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3 golden objects Minnesota Legislature

Office of the Legislative Auditor - Financial Audit Division

Report Summary
Minnesota Vehicle Title and Registration System
Final Project Audit

 

Financial Audit Division July 2022


This report presents the results of the Office of the Legislative Auditor’s (OLA’s) final audit and retrospective of the Vehicle Title and Registration System (VTRS) projects. Our audit examined the VTRS program—and its related projects—from its initiation in May 2019 to its completion in February 2022. OLA has previously released seven quarterly reviews of the VTRS projects, detailing the status of the implementation and providing a discussion of risks that could have jeopardized the success of the program. The objectives of this audit were to report on VTRS in accordance with legislative mandates that require OLA to audit the implementation of VTRS; review the decommissioning of MNLARS and the legacy driver and vehicle systems; identify risks or concerns for the ongoing maintenance and operations of VTRS; and provide a retrospective of the program, including key lessons learned and best practice recommendations for future projects.1

Conclusions

OLA found that the Department of Public Safety (DPS), Minnesota Information Technology Services (MNIT), and Fast Enterprises, LLC (FAST) successfully launched the Vehicle Title and Registration System (VTRS) and replaced MNLARS following the first system rollout on November 16, 2020. This met the Legislature’s intention to launch VTRS by the end of calendar year 2020. The second phase of the project successfully replaced the legacy Prorate system on October 4, 2021, providing International Fuel Tax Agreement (IFTA) and International Registration Plan (IRP) functions for the trucking industry, within the fall 2021 timeline specified by the Legislature.2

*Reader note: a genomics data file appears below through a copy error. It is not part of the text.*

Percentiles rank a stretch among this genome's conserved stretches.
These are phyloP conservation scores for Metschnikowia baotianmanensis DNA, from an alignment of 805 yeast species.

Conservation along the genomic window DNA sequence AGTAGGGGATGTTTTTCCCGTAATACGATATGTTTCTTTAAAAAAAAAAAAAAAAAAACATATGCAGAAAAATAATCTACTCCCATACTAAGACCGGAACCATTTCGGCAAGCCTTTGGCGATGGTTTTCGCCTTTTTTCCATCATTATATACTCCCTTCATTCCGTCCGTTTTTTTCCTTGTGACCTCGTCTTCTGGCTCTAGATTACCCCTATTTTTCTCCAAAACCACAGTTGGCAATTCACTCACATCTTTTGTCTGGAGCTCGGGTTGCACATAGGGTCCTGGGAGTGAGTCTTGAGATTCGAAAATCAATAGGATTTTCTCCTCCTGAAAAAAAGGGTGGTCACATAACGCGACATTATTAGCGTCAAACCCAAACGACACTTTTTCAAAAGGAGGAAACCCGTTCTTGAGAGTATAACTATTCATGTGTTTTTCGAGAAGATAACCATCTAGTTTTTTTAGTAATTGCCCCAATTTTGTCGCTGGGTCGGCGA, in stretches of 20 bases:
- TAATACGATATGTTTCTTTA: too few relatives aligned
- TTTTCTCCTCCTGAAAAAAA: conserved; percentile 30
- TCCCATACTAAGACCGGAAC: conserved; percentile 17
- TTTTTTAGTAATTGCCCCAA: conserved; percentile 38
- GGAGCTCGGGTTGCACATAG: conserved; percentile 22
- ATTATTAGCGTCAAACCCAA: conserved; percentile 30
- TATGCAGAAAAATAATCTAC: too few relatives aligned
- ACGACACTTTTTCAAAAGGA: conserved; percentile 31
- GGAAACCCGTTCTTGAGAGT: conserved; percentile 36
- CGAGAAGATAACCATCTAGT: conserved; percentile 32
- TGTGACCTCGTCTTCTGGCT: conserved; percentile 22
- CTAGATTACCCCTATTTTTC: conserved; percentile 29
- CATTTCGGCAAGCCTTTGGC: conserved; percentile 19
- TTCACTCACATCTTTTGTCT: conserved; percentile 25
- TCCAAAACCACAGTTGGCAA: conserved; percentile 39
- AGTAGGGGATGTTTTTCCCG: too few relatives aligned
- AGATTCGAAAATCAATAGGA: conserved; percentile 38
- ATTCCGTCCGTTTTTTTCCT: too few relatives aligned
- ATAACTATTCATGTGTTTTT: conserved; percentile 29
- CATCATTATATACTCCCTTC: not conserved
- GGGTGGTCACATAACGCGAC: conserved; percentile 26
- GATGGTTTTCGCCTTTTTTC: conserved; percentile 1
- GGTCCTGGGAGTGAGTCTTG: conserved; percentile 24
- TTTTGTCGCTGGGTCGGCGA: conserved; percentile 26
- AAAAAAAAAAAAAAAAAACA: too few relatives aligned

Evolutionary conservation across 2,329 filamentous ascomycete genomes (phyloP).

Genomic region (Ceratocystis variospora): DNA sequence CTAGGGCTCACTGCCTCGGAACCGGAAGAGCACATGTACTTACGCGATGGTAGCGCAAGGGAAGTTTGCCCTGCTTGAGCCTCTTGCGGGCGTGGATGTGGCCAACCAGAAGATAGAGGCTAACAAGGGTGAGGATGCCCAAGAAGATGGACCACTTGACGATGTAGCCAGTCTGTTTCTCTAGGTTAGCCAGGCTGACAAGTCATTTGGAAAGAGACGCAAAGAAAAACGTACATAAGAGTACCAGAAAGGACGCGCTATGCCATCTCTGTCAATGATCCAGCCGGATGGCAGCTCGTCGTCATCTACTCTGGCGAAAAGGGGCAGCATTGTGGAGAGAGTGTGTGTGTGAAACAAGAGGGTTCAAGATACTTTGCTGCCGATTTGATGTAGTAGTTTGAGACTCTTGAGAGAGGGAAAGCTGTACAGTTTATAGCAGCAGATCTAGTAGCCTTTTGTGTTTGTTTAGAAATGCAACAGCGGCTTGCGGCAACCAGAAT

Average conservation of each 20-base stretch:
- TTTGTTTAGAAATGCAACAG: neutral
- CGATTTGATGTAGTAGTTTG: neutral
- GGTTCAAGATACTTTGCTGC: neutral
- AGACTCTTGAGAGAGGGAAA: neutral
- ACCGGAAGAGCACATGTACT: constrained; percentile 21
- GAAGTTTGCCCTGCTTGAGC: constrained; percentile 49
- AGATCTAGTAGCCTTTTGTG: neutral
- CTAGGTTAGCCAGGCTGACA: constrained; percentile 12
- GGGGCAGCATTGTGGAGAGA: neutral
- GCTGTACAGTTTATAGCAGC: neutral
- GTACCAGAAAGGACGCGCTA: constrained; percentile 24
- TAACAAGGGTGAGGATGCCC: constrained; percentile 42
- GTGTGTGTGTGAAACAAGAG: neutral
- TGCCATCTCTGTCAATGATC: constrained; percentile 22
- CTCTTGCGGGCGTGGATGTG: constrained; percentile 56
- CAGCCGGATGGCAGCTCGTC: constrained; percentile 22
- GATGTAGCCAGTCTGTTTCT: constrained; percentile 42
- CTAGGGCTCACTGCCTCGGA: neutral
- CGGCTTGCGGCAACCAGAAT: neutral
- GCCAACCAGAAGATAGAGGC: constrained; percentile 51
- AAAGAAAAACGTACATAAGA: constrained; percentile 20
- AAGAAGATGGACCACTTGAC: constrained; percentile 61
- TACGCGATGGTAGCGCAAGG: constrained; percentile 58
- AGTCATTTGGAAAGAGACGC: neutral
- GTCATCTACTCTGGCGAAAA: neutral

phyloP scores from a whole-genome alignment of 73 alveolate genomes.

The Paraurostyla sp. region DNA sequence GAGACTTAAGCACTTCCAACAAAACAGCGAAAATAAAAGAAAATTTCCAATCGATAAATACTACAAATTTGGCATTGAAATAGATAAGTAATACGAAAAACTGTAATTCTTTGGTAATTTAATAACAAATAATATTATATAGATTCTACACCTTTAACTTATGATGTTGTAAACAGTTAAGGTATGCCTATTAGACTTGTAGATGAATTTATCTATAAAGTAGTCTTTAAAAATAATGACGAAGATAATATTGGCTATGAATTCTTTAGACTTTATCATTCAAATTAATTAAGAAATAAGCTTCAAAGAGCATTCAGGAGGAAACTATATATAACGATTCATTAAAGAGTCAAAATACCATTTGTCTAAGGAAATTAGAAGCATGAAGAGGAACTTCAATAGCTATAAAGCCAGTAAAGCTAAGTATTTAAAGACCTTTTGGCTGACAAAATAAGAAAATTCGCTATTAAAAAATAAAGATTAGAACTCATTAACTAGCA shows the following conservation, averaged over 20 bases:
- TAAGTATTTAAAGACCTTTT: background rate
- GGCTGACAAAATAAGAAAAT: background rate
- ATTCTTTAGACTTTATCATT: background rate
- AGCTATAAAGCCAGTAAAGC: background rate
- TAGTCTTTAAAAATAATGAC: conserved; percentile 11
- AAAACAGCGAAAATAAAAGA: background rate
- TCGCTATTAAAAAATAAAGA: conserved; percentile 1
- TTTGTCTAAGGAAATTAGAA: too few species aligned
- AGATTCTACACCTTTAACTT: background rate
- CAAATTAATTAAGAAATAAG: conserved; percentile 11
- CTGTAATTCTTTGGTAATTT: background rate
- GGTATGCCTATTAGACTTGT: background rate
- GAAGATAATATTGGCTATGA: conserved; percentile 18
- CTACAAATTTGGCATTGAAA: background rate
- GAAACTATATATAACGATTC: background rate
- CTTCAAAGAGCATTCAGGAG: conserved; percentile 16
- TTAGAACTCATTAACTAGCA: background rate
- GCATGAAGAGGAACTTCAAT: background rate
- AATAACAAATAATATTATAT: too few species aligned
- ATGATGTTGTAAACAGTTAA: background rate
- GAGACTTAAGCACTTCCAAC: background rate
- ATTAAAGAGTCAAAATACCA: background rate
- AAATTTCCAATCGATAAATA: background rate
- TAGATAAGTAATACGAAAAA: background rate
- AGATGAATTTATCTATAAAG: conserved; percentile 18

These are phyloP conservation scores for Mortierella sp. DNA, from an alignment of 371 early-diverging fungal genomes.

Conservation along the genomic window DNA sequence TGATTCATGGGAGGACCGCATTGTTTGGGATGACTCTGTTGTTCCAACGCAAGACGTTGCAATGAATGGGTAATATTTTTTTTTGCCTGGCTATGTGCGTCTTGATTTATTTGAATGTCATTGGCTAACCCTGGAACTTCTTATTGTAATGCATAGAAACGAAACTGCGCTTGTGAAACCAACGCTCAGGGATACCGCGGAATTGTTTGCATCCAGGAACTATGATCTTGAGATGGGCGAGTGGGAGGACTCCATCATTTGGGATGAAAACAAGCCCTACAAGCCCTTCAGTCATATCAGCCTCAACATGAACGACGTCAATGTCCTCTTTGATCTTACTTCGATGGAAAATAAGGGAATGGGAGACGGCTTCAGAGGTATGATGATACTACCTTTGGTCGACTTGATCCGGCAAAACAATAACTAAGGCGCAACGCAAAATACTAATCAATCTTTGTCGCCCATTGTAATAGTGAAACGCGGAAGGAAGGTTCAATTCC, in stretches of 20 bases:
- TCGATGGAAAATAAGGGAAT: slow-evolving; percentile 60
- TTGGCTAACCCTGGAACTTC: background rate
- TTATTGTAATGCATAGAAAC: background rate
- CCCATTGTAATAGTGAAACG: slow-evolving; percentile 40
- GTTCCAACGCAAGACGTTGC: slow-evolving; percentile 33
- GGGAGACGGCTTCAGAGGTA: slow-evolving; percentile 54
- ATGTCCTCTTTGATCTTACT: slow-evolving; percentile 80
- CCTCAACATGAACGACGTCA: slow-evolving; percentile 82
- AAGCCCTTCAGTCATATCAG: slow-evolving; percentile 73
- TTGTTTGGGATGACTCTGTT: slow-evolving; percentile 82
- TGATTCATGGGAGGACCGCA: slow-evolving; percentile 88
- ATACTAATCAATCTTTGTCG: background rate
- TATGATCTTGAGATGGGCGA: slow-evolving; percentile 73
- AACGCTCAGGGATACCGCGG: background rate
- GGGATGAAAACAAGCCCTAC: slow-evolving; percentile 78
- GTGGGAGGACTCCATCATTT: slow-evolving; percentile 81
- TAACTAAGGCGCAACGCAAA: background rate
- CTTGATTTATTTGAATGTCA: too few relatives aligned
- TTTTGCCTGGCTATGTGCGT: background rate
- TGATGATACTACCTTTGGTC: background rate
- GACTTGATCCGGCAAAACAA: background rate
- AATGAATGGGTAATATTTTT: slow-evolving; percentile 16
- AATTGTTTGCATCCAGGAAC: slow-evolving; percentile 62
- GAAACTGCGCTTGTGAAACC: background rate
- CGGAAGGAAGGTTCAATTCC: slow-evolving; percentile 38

DPS, MNIT, and its vendors had decommissioned most Driver and Vehicle Services legacy systems and their components in March 2021. However, they decommissioned the Prorate application in February 2022, after the goal established by the Legislature to have all legacy systems decommissioned by fall 2021.

Our review of project expenditures and remaining estimated expenses shows that DPS is expected to complete Fiscal Year 2022 with approximately $5.9 million remaining in the VTRS project appropriation.

With a modernized, functional, and fully integrated system now in place, the future stability and growth of the system will rely upon the agencies’ abilities to effectively maintain and support the system. We determined that DPS, MNIT, and FAST are well-positioned to maintain and support the system moving forward. Although we did not identify any significant risks that would jeopardize the ongoing maintenance and operations of the system, we discuss in this report a need for DPS to improve its operational support for IFTA and IRP functions and to improve communication of system changes.